As lawyers are constantly pushing Trump’s election challenges, they are calling for sanctions

In Michigan on Thursday, Republican lawyers returned to court asking for verification of election results in the highly democratic county that hosts Detroit – even after the state’s Supreme Court has already rejected the same group’s previous request to stop certification. The city’s desperate lawyer asked the judge to do something.

“They are trying to use this court in a very, very wrong way,” Detroit city lawyer David Fink said. “We are asking this court not only to deny the requested relief, but to impose significant sanctions because it must stop.”

A lawyer for Trump pollsters fired back: “I didn’t realize I was threatening our republic so much by simply asking this court to enforce our constitutional right.”

The Michigan case is not isolated, and opponents say the relentless efforts are beginning to be seen as abusive. At least five new cases have been opened on behalf of the president over the past week. At least 46 lawsuits have now been filed between the Trump campaign and the president’s allies against the 2020 presidential race – in many cases using the same recycled fraud claims and testimonies.

And if more cases get into the court files with blatant mistakes, or what the judges consider to be anemic evidence, legal experts told ABC News that even some slowly hot judges have no choice but to impose sanctions.

“You could see a court saying,‘ Enough, ’” said Daniel I. Weiner, deputy director of the Electoral Reform Program at the University of New York’s Brennan Center for Justice.

“A post-justice environment”

It’s almost impossible to predict whether a snowstorm in lawsuits could cross a line and whether the court finds it abusive, many legal experts have told ABC News, but some say it now seems possible. Stephen Gillers, a law professor at New York University and an expert on ethics, says there is a point where a plaintiff can be reprimanded, especially if cases are repeatedly dismissed as unsubstantiated by facts – as has happened several times in Trump’s case.

“Judges have the right from the outset to impose monetary sanctions on lawyers who abuse the court system by making claims that have no reasonable factual or legal basis,” Gillers said. – Do they do it often? No. Unheard of? No.

Charles Gardner Geyh, a law professor at Indiana University’s Maurer School of Law, said he finds it distressing when the president “exports this post-truth environment” to the courtroom. But he doubts the courts will go so far as to sanction lawyers who pose election challenges, no matter how little evidence.

Judges “don’t want to be seen openly as a political opinion,” Geyh said. “If they land with lawyers who represent the president as a plethora of bricks, they know how that will be perceived.”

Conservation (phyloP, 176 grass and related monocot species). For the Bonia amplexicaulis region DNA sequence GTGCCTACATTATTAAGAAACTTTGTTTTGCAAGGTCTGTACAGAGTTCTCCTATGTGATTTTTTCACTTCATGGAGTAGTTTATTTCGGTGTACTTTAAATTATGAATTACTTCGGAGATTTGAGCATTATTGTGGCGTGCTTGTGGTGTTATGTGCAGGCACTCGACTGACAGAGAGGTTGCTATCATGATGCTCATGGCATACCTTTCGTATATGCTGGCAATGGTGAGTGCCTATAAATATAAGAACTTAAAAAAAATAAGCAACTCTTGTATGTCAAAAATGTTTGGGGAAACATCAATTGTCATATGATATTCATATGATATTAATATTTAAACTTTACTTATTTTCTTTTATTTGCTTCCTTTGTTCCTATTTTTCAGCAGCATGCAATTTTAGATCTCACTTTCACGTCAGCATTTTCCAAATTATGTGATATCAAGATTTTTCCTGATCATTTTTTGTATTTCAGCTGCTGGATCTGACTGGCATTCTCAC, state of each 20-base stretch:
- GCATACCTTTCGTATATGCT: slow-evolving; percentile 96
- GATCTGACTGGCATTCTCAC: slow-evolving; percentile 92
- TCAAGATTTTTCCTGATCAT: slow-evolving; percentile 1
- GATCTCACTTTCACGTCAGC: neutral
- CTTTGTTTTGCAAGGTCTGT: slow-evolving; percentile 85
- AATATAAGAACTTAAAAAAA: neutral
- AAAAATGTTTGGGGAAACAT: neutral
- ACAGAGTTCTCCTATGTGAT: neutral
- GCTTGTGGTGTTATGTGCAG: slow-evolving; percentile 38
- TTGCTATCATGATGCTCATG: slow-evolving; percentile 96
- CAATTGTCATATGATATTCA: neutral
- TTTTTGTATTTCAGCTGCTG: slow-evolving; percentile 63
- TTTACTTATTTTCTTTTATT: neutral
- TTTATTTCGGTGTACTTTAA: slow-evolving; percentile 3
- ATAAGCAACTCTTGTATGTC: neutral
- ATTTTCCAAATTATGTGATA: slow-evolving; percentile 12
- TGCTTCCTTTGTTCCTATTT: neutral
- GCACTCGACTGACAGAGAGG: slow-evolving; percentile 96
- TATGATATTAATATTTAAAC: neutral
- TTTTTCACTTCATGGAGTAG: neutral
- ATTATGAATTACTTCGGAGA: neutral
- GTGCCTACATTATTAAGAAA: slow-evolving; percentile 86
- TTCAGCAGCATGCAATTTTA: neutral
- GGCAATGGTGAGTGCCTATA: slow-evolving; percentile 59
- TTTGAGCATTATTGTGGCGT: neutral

“Strangely extreme”

According to Geyh, Powell’s cases, which refer to a global plan to hold elections, involving foreign oligarchs, Venezuelan dictators and a Colorado-based voting machine company, are “strangely extreme.”

“I think part of that results in discipline,” he said.

While judges have room for maneuver to sanction attorneys in court proceedings, Weiner argues that the law enforcement task of attorneys ’behavior typically falls to state bar associations. If lawyers “are indeed reckless or malicious, they can violate the rules of the Bar Association,” he said.

On November 20, Bill Pascrell, a New Jersey Democrat, filed a lawyer’s complaint in five states against nearly two dozen lawyers who were working on President Trump’s legal efforts to challenge the election. In his letter of complaint, he alleged that the lawyers had “engaged in dishonesty, fraud, deception or misrepresentation”.

Several legal experts say Powell may be uniquely vulnerable to sanctions because of the number of errors in his submissions – some of which are extremely serious. The most worrying, they said, came during an election challenge he launched in federal court in Wisconsin earlier this week.

In the case, Powell asked a Wisconsin judge to order the release of a 48-hour security camera recording from the TCF Center – but the facility is actually in Michigan.

In another apparent mood, one of the plaintiffs, Powell – an unsuccessful Republican congressional candidate for Derrick Van Orden – said the case was initiated on his behalf without his knowledge and approval.

“I’m not a fan of those who use my name without my permission,” Van Orden told ABC News after learning about the lawsuit through social media. – Can you do it yet?

Asked about the error, Powell told ABC News. – The counselor who spoke to him reports that there has been a clear misunderstanding. Van Orden’s name has since been removed from the case and he told ABC News that he has no intention of taking legal action against Powell.

“If I were your lawyer, I would say cut it out,” NYU expert Gillers said. – Just stop because you’re on your way to disintegration.

“Speculative allegations”

Trump’s legal team has claimed in speeches, interviews and social media that they have convincing evidence of fraud to reinforce their legal efforts. But when they were brought before the court, they could not comply. The president therefore blamed the courts themselves.

“We just need a few judges to listen properly, without having a political opinion or any other problems,” Trump said last week.

The judges saw it differently. U.S. District Judge Matthew Brann, a Republican, wrote that Trump’s legal submissions made only “speculative accusations.” Judge Trump, Stephanos Bibas, who was appointed to the Third District Court of Appeals, was even less benevolent, warning that “declaring an election unfair does not do so.”

“The charges require concrete allegations and then evidence,” Bibas said, dismissing Trump’s lawsuit. – None of us are here.

ABC News Luke Barr contributed to the report.